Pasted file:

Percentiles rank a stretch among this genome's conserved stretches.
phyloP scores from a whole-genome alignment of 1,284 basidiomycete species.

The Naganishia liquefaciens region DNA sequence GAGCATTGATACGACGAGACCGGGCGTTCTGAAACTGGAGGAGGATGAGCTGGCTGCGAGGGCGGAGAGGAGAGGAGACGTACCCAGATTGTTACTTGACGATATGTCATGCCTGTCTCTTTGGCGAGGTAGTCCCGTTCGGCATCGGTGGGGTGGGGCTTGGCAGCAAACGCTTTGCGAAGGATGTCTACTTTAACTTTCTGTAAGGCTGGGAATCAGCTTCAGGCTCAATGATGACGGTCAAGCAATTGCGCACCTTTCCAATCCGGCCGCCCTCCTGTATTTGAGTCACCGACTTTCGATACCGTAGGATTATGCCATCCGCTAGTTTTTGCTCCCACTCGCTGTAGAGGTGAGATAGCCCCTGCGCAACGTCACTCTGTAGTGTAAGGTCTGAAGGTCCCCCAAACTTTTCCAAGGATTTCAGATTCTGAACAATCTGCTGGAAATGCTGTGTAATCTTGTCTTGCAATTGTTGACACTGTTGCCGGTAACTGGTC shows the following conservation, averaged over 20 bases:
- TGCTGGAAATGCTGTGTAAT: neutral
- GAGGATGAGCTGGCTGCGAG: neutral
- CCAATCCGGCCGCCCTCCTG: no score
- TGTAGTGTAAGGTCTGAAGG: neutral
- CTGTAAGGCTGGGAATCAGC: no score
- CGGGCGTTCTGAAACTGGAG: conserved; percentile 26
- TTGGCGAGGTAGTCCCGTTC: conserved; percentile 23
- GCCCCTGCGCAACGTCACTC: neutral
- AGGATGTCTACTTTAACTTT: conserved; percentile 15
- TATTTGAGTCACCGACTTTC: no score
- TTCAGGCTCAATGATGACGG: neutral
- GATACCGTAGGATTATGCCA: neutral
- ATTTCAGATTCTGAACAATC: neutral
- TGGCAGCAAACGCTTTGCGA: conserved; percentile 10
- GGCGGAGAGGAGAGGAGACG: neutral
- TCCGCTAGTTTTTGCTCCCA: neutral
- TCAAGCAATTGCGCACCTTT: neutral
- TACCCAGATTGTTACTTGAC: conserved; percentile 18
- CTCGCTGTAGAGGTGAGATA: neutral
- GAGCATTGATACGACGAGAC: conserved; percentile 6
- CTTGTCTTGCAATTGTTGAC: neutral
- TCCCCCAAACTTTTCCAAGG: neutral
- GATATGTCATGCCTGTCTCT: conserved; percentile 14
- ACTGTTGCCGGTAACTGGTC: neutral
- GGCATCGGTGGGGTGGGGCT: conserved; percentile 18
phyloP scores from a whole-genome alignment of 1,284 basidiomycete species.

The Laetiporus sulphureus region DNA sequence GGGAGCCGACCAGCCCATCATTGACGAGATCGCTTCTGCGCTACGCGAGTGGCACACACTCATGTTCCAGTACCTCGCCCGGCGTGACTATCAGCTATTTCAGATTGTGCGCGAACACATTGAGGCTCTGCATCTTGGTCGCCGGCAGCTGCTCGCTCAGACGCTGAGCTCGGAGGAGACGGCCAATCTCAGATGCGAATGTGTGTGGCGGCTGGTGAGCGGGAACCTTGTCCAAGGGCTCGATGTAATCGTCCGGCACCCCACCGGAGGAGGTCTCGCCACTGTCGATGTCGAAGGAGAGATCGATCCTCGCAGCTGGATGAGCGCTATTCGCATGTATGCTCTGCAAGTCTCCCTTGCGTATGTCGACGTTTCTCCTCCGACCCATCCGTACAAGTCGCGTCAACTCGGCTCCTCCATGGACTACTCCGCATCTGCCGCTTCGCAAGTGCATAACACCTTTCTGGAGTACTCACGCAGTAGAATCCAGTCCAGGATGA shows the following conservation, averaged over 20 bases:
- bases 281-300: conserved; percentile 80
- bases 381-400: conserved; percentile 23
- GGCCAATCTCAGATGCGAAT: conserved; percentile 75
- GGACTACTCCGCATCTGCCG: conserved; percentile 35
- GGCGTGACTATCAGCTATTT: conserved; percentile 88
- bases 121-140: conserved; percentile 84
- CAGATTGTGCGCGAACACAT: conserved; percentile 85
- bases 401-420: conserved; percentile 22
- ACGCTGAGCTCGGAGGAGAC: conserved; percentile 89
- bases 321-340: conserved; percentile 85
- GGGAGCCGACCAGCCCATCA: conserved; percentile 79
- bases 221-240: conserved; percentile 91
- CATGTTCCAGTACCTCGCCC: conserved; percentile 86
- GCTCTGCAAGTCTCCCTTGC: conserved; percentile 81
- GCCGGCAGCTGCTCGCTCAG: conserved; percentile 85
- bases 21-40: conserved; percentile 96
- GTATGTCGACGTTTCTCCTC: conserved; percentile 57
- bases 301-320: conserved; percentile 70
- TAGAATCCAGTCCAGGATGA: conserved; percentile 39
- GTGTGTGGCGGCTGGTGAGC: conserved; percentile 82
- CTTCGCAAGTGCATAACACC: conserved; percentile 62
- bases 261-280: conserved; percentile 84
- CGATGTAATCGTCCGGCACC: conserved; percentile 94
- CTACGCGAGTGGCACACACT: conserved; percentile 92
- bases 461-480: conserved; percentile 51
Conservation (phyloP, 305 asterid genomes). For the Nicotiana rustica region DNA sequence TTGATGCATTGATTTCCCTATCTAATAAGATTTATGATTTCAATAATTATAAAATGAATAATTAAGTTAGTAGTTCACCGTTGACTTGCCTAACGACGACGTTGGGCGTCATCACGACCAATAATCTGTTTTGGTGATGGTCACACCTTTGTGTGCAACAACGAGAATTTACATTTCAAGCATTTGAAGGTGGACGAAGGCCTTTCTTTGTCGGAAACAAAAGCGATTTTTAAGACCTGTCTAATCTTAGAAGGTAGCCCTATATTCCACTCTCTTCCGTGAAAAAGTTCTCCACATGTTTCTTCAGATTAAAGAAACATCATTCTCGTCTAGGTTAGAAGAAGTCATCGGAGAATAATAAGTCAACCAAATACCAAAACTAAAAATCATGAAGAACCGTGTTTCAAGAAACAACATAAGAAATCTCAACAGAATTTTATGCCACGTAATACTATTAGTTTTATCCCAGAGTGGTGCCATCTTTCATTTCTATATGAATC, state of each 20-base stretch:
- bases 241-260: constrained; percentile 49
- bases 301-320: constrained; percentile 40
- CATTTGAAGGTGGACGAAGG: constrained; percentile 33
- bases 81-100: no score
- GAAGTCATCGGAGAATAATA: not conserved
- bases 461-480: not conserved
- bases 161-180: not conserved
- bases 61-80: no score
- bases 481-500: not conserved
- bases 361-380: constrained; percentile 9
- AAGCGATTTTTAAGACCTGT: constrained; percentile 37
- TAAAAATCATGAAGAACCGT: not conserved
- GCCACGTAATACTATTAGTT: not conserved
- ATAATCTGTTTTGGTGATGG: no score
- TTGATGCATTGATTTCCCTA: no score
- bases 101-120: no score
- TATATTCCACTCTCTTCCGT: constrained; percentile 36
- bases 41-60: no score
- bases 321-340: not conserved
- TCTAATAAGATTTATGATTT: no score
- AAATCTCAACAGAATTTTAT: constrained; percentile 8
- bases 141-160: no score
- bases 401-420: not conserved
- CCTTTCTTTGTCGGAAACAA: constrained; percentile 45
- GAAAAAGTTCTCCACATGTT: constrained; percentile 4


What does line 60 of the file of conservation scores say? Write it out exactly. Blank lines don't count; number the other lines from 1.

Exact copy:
- bases 81-100: no score